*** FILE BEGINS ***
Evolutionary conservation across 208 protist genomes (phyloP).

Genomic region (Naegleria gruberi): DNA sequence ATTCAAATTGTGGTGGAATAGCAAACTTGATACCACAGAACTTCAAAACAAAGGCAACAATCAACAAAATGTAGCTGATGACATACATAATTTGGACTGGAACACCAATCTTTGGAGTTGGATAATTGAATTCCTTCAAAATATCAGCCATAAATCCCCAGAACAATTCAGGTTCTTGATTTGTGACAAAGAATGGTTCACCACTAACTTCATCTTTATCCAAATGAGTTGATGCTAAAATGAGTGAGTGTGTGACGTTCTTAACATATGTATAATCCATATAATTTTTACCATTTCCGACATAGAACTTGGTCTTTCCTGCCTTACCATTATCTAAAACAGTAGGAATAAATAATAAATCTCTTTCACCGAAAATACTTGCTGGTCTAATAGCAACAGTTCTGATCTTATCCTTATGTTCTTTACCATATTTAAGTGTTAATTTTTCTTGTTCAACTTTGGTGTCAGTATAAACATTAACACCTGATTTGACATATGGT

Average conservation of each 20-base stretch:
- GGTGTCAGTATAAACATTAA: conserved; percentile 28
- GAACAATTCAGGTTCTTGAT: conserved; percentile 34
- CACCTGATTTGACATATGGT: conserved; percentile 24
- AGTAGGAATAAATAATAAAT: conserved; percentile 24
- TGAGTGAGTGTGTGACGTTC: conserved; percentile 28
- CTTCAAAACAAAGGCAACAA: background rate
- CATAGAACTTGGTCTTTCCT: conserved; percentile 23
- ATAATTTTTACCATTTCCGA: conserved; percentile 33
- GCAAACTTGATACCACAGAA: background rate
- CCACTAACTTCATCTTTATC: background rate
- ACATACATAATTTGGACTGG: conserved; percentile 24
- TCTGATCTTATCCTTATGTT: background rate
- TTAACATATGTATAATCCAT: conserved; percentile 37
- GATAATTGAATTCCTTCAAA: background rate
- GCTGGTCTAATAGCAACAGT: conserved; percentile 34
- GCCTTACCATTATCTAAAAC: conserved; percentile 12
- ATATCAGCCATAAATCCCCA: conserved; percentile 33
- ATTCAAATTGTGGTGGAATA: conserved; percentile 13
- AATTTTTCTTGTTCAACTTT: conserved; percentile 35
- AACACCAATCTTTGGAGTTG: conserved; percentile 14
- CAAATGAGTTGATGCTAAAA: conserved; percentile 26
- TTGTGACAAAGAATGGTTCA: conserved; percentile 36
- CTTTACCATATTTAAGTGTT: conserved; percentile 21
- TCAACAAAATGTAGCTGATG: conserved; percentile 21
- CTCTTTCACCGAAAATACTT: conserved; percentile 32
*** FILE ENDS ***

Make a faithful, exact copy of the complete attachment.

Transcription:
Evolutionary conservation across 208 protist genomes (phyloP).

Genomic region (Naegleria gruberi): DNA sequence ATTCAAATTGTGGTGGAATAGCAAACTTGATACCACAGAACTTCAAAACAAAGGCAACAATCAACAAAATGTAGCTGATGACATACATAATTTGGACTGGAACACCAATCTTTGGAGTTGGATAATTGAATTCCTTCAAAATATCAGCCATAAATCCCCAGAACAATTCAGGTTCTTGATTTGTGACAAAGAATGGTTCACCACTAACTTCATCTTTATCCAAATGAGTTGATGCTAAAATGAGTGAGTGTGTGACGTTCTTAACATATGTATAATCCATATAATTTTTACCATTTCCGACATAGAACTTGGTCTTTCCTGCCTTACCATTATCTAAAACAGTAGGAATAAATAATAAATCTCTTTCACCGAAAATACTTGCTGGTCTAATAGCAACAGTTCTGATCTTATCCTTATGTTCTTTACCATATTTAAGTGTTAATTTTTCTTGTTCAACTTTGGTGTCAGTATAAACATTAACACCTGATTTGACATATGGT

Average conservation of each 20-base stretch:
- GGTGTCAGTATAAACATTAA: conserved; percentile 28
- GAACAATTCAGGTTCTTGAT: conserved; percentile 34
- CACCTGATTTGACATATGGT: conserved; percentile 24
- AGTAGGAATAAATAATAAAT: conserved; percentile 24
- TGAGTGAGTGTGTGACGTTC: conserved; percentile 28
- CTTCAAAACAAAGGCAACAA: background rate
- CATAGAACTTGGTCTTTCCT: conserved; percentile 23
- ATAATTTTTACCATTTCCGA: conserved; percentile 33
- GCAAACTTGATACCACAGAA: background rate
- CCACTAACTTCATCTTTATC: background rate
- ACATACATAATTTGGACTGG: conserved; percentile 24
- TCTGATCTTATCCTTATGTT: background rate
- TTAACATATGTATAATCCAT: conserved; percentile 37
- GATAATTGAATTCCTTCAAA: background rate
- GCTGGTCTAATAGCAACAGT: conserved; percentile 34
- GCCTTACCATTATCTAAAAC: conserved; percentile 12
- ATATCAGCCATAAATCCCCA: conserved; percentile 33
- ATTCAAATTGTGGTGGAATA: conserved; percentile 13
- AATTTTTCTTGTTCAACTTT: conserved; percentile 35
- AACACCAATCTTTGGAGTTG: conserved; percentile 14
- CAAATGAGTTGATGCTAAAA: conserved; percentile 26
- TTGTGACAAAGAATGGTTCA: conserved; percentile 36
- CTTTACCATATTTAAGTGTT: conserved; percentile 21
- TCAACAAAATGTAGCTGATG: conserved; percentile 21
- CTCTTTCACCGAAAATACTT: conserved; percentile 32